For 30 years, a Geren has represented Fort Worth in either Congress or the Texas House.
But this primary election seemed closer than the rest, and state Rep. Charlie Geren wasn't sure of winning till late Tuesday.
Yet he was darn sure why he was pressed into a closer race with Freedom Caucus-aligned Republican Bo French, a younger movement conservative challenging one of Austin's fiercest old-guard defenders.
"The lying men in Cisco, Texas, and Midland, Texas … and they're liars," Geren told a Star-Telegram reporter, apparently referring to wealthy church elder Farris Wilks and his brother, Dan, along with Midland oil executive Tim Dunn, co-founder of a Christian private school.
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This primary election always decides less about red or blue and more about exactly which shade of red rules Texas.
Geren was up against a challenger almost entirely funded by two political action committees bankrolled by faith-driven West Texas energy millionaires.
Empower Texans PAC and its cohort in recent campaigns, Texas Right to Life PAC, spent enough money to fill Fort Worth mailboxes daily, and Geren responded.
More than maybe any other Texas Republican, Geren counts on the votes of public school teachers and parents who oppose private-school vouchers. But that also makes him a perennial target for some faith-and-values conservatives.
This time around, his friends worried whether Geren's crossover public school voters would be over in the Democratic primary riding the blue wave with U.S. Senate candidate Beto O'Rourke.
Geren also dealt with nagging ads about his support for independent-minded House Speaker Joe Straus, and about various piddling votes that meant little except to the Empower Texans PAC's enemies' list.
French's best argument involved a child welfare complaint someone anonymously lodged against his family close to his 2016 election day loss to Geren. But that was two years ago, and French hadn't said much about it until this campaign go-round.
In the campaign's final days, French's wife, Sheridan, made a heart-tugging video defending her family. But her video offered a more convincing appeal than any of Bo French's mostly critical campaign ads.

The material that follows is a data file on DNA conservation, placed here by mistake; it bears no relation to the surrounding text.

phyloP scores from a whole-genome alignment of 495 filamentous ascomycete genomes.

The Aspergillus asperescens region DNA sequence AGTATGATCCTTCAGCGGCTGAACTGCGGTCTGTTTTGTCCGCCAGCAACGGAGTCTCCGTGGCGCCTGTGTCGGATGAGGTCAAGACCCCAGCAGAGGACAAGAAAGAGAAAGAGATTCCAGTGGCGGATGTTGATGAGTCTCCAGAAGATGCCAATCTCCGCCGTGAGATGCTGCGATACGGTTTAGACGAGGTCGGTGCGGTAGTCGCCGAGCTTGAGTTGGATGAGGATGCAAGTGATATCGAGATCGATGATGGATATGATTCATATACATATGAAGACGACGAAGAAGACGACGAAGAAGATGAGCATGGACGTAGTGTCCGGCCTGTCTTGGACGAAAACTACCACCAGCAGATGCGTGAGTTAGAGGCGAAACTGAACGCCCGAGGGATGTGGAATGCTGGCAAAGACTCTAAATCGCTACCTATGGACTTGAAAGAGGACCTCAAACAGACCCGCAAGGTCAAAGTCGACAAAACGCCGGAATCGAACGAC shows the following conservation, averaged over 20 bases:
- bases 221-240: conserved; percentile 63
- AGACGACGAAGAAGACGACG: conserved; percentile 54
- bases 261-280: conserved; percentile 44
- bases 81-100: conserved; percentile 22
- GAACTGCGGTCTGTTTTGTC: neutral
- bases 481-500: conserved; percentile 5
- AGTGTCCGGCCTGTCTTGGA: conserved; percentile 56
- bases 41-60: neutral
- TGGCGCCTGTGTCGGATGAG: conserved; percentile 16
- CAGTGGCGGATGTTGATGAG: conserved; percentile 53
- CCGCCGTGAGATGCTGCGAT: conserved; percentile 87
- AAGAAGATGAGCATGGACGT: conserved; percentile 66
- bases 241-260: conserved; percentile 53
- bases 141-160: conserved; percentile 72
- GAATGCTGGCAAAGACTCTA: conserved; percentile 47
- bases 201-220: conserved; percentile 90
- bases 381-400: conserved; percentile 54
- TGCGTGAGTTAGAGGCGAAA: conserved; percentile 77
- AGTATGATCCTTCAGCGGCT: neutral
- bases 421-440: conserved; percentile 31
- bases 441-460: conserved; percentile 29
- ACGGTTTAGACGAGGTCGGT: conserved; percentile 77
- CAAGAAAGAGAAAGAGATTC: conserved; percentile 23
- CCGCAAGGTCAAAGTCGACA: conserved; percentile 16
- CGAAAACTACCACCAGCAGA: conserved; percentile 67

Geren carried near west Fort Worth boxes by a 3-1 margin and also won suburbs such as River Oaks and Azle. French's strongest precincts were in the Marine Creek area outside Loop 820.
Geren's victory and the more convincing win by state Rep. Giovanni Capriglione, R-Southlake, kept local leadership in the Texas House over candidates backed by West Texans.
"I think it's clear they just sent lie after lie in the mail, and nothing was true," Capriglione said late Tuesday. He easily defeated Keller challenger Armin Mizani.
"They did try to buy the election," Capriglione said. "The people saw right through it. They tried to buy the election and have people in Austin who would do their bidding instead of represent the district."
Every Republican primary sinks into a game of political bumper cars between business conservatives and the Tea Party or Freedom Caucus. But the Wilks brothers' money has lifted the game to a premium price range.
Both sides agree for guns and against abortion, but they disagree on school vouchers and business incentives.
One year the business side will pick up a few seats, the next year Empower Texans will gain. (The way it looked Tuesday night, neither side moved the ball far.)
This rivalry is like a Texas football rivalry: It's gone on forever, and it'll go on forever.
It'll keep going long after the inevitable day when Geren retires from the Texas House.
But that won't be this year.
Bud Kennedy, 817-390-7538. @BudKennedy